Journal of Manipulative and Physiological Therapeutics
Abstracts for June 1998 - Volume 21, Number 5
By Editorial StaffReliability of manual skinfold tests in a healthy male population.
Paul Rouwmaat, Dirk Everaert, Karel Stappaerts, PhD, and Geert Aufdemkampe.
Objective: To assess the intra- and interexaminer agreement of a manual skinfold thickness test and of a manual skinfold compliance test.The relation between the weekly routine of the examiners and the intra-examiner reliability was also assessed for both tests.
Design: This is a reliability study of a common palpatory procedure to assess skinfold thickness and skinfold compliance. Twelve healthy subjects were palpated twice in two sessions and by 12 examiners.
Setting: The study was conducted at the Polytechnic of Utrecht (the Netherlands), Faculty of Health Care, Department of Physiotherapy.
Subjects: Healthy males recruited from students of the Polytechnic of Utrecht (the Netherlands), Department of Physiotherapy.
Results: The intra-examiner agreement ICC(3.1) was .25 for skinfold thickness and .28 for skinfold compliance. The inter-examiner agreement ICC(2.1) ranged from .01 to .24. The Pearson correlation coefficient between the examiners age and routine versus intra-examiner agreement ranged from -.41 to .23 (nonsignificant).
Conclusions: The intra- and interexaminer agreement of the manual skinfold test produced poor to fair reliability. The correlation between the examiners weekly routine ranged from low negative to little (if any). This study shows a lack of reliability of palpatory tests for skinfold thickness and skinfold compliance. This outcome agrees with results of studies as found in the literature.
Key Indexing Terms: compliance; connective tissue; palpation; reproducibility of results.
The effects of real life X-axis vertebral translation on projected Y-axis vertebral rotation.
Roger Coleman, DC, Bert Bernard, Deed Harrison, DC.
Background: Few studies have quantified the projection and distortion errors that occur in AP radiographs.
Objectives: To quantify the projection and distortion errors on AP radiographs caused by lateral translation of the vertebrae. To demonstrate the effect of vertebral shape on projection errors.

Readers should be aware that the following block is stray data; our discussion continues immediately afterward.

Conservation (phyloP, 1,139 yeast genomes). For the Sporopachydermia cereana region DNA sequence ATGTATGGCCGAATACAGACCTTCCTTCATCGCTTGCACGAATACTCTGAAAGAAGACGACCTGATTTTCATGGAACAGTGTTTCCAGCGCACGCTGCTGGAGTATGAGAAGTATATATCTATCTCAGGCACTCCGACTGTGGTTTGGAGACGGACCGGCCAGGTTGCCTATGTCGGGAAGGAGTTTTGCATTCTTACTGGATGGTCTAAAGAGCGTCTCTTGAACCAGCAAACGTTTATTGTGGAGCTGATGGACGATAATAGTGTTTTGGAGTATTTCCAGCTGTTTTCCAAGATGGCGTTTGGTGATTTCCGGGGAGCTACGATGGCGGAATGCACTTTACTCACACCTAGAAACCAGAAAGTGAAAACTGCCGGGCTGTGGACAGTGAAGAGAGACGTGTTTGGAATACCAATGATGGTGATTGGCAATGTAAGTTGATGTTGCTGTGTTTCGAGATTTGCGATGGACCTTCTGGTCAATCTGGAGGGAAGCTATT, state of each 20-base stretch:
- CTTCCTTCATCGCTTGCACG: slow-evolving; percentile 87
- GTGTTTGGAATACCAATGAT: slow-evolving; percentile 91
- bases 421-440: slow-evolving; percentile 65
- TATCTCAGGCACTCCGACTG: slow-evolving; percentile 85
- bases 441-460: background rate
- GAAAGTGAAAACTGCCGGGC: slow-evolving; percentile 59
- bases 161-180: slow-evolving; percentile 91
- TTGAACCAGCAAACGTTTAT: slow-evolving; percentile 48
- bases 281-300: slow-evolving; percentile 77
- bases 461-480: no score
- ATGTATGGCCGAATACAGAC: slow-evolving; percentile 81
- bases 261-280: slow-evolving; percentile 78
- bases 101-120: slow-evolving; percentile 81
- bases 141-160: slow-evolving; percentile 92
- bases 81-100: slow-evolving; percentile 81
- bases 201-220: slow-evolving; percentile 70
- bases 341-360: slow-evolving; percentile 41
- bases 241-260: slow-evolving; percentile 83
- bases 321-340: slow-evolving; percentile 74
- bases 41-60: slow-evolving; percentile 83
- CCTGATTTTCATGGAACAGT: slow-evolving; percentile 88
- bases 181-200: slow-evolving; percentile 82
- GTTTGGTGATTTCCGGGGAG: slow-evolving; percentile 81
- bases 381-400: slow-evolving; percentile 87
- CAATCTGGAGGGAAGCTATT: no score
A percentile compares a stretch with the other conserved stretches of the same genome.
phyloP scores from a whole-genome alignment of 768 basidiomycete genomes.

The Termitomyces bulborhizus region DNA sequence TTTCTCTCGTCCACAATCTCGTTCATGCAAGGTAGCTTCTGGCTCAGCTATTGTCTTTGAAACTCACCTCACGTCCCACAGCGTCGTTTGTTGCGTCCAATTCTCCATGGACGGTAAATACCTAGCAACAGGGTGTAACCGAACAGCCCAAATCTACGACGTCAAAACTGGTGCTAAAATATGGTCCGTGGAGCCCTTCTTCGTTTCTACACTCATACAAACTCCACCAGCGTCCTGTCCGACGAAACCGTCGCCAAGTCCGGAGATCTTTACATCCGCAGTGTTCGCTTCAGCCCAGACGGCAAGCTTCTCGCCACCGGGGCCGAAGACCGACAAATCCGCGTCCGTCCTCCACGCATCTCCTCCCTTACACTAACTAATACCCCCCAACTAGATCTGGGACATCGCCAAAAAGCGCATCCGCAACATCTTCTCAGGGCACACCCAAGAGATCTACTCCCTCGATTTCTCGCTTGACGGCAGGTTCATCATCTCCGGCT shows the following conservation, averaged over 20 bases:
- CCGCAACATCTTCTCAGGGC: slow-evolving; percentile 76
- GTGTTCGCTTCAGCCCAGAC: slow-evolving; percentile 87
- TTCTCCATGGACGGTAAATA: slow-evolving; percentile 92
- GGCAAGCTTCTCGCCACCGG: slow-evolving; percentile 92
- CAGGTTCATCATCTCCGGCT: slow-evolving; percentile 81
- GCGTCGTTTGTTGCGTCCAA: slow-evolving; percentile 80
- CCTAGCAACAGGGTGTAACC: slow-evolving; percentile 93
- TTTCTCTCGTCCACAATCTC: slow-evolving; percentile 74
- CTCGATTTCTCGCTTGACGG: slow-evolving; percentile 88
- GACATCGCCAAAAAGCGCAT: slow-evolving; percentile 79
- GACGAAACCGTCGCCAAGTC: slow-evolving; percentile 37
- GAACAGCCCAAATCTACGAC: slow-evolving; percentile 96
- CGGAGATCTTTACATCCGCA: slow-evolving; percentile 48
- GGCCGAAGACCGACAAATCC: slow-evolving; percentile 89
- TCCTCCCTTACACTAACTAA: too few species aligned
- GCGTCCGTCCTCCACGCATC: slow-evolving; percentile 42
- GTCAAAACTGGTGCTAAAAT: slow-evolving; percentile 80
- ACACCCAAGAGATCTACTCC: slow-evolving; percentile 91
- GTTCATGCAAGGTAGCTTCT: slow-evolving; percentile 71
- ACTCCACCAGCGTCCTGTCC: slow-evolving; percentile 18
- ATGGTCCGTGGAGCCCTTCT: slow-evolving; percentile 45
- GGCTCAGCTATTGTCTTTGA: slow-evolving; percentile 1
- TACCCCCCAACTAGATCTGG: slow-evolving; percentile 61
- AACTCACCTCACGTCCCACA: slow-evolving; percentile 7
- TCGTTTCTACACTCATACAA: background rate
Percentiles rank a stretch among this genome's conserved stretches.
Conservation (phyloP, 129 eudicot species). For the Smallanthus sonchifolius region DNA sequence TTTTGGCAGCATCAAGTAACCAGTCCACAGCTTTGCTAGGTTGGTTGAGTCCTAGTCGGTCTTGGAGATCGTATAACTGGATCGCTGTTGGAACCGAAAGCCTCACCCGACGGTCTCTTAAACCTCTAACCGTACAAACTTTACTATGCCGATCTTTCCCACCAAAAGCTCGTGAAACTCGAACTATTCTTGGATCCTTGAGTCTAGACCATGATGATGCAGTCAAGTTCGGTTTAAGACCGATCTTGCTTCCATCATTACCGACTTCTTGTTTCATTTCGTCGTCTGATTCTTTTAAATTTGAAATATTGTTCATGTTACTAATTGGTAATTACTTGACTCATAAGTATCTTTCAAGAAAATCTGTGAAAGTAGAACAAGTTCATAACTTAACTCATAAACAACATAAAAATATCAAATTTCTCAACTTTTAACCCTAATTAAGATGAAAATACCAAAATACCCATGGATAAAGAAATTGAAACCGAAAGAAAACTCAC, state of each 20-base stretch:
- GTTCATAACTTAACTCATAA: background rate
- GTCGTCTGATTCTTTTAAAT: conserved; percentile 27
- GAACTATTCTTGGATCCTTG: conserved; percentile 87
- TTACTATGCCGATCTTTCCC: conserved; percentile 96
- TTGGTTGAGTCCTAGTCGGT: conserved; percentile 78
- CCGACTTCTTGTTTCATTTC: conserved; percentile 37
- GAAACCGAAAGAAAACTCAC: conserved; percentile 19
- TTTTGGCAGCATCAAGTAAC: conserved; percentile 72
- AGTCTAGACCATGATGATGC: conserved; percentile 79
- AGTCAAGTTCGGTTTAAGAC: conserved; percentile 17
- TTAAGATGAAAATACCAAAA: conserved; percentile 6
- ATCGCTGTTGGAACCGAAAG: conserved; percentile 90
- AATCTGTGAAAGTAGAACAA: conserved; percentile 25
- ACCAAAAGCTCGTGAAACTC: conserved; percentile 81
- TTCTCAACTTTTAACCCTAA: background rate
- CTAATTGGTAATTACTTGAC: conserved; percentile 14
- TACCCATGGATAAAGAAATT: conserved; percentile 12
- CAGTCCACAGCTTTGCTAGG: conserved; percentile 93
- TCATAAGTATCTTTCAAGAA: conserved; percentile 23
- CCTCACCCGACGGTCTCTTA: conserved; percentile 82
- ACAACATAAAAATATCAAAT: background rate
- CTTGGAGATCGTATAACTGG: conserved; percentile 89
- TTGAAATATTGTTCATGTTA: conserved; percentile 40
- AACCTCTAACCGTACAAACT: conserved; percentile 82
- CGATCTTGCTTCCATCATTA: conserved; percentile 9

Study design: Three models of increasing complexity were constructed in order to document the distortion. Model-1, consisted of three metal pins embedded in a piece of metal tubing which was x-rayed in three positions. Model-2, is a simple model of the x-ray beam mounted on a wooden platform, allowed for translation of a vertebral model in a simulated x-ray beam and the measurement of projected points of contact between the model and rays of the simulated beam. Model-3, is a computer simulation of the x-ray beam, in which a vertebral model was translated laterally to varying locations. The projected points of contact between the simulated rays and the vertebral body margins and lamina junction were measured. Model-3 also showed that vertebral body shape has a large effect on the projected axial rotation. Two other simple models were created and discussed in relation to shape-dependent projection errors.
Results: X-axis translation results in projected y-axis rotation. Increasing magnitudes of x-axis vertebral translation results in increasing magnitudes of projected y-axis vertebral rotation. The projected rotation is also influenced by vertebral shape.
Conclusion: We have shown that 3-D lateral translation projects as axial rotation on the AP radiograph. Projection error is largely influenced by the shape of the object and by the increasing obliquity of the rays of the x-ray beam. This would seemingly create confusion and invalidate spinal listings of vertebral position obtained from the AP radiographic image.
Key Indexing Terms: radiographic; magnification; anatomic models; spine.
Informed consent: An Australian case study.
Jennifer Jamison, MB, BCh, PhD, EdD.
Objective: Informed consent, as practiced in Australian chiropractic practice, was explored by means of a collective case study.